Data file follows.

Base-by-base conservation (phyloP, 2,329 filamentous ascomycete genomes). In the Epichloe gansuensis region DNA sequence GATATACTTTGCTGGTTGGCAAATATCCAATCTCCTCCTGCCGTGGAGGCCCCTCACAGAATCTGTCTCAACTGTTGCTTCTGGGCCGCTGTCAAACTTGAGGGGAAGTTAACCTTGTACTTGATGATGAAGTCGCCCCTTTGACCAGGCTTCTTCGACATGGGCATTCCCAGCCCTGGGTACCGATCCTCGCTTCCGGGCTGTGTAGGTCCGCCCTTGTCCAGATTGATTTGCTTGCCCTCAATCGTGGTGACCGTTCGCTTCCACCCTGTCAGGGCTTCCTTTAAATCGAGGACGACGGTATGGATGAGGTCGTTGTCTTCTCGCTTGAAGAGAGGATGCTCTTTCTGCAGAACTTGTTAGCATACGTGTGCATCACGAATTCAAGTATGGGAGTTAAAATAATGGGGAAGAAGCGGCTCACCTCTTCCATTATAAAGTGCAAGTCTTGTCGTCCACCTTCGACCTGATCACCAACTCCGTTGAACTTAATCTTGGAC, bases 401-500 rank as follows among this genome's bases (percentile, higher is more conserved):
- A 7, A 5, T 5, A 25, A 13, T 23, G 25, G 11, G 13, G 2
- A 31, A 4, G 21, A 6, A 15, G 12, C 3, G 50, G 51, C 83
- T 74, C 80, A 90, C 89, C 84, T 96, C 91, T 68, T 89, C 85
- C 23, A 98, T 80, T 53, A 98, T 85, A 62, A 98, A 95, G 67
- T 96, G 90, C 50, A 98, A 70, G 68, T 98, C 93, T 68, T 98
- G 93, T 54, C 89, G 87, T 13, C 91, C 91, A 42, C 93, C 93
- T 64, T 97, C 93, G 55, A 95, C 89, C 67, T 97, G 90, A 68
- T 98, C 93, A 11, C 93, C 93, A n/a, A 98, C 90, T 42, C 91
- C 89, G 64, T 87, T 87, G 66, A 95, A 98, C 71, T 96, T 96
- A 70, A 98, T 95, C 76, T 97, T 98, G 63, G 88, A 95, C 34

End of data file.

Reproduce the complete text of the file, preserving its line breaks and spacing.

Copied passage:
Base-by-base conservation (phyloP, 2,329 filamentous ascomycete genomes). In the Epichloe gansuensis region DNA sequence GATATACTTTGCTGGTTGGCAAATATCCAATCTCCTCCTGCCGTGGAGGCCCCTCACAGAATCTGTCTCAACTGTTGCTTCTGGGCCGCTGTCAAACTTGAGGGGAAGTTAACCTTGTACTTGATGATGAAGTCGCCCCTTTGACCAGGCTTCTTCGACATGGGCATTCCCAGCCCTGGGTACCGATCCTCGCTTCCGGGCTGTGTAGGTCCGCCCTTGTCCAGATTGATTTGCTTGCCCTCAATCGTGGTGACCGTTCGCTTCCACCCTGTCAGGGCTTCCTTTAAATCGAGGACGACGGTATGGATGAGGTCGTTGTCTTCTCGCTTGAAGAGAGGATGCTCTTTCTGCAGAACTTGTTAGCATACGTGTGCATCACGAATTCAAGTATGGGAGTTAAAATAATGGGGAAGAAGCGGCTCACCTCTTCCATTATAAAGTGCAAGTCTTGTCGTCCACCTTCGACCTGATCACCAACTCCGTTGAACTTAATCTTGGAC, bases 401-500 rank as follows among this genome's bases (percentile, higher is more conserved):
- A 7, A 5, T 5, A 25, A 13, T 23, G 25, G 11, G 13, G 2
- A 31, A 4, G 21, A 6, A 15, G 12, C 3, G 50, G 51, C 83
- T 74, C 80, A 90, C 89, C 84, T 96, C 91, T 68, T 89, C 85
- C 23, A 98, T 80, T 53, A 98, T 85, A 62, A 98, A 95, G 67
- T 96, G 90, C 50, A 98, A 70, G 68, T 98, C 93, T 68, T 98
- G 93, T 54, C 89, G 87, T 13, C 91, C 91, A 42, C 93, C 93
- T 64, T 97, C 93, G 55, A 95, C 89, C 67, T 97, G 90, A 68
- T 98, C 93, A 11, C 93, C 93, A n/a, A 98, C 90, T 42, C 91
- C 89, G 64, T 87, T 87, G 66, A 95, A 98, C 71, T 96, T 96
- A 70, A 98, T 95, C 76, T 97, T 98, G 63, G 88, A 95, C 34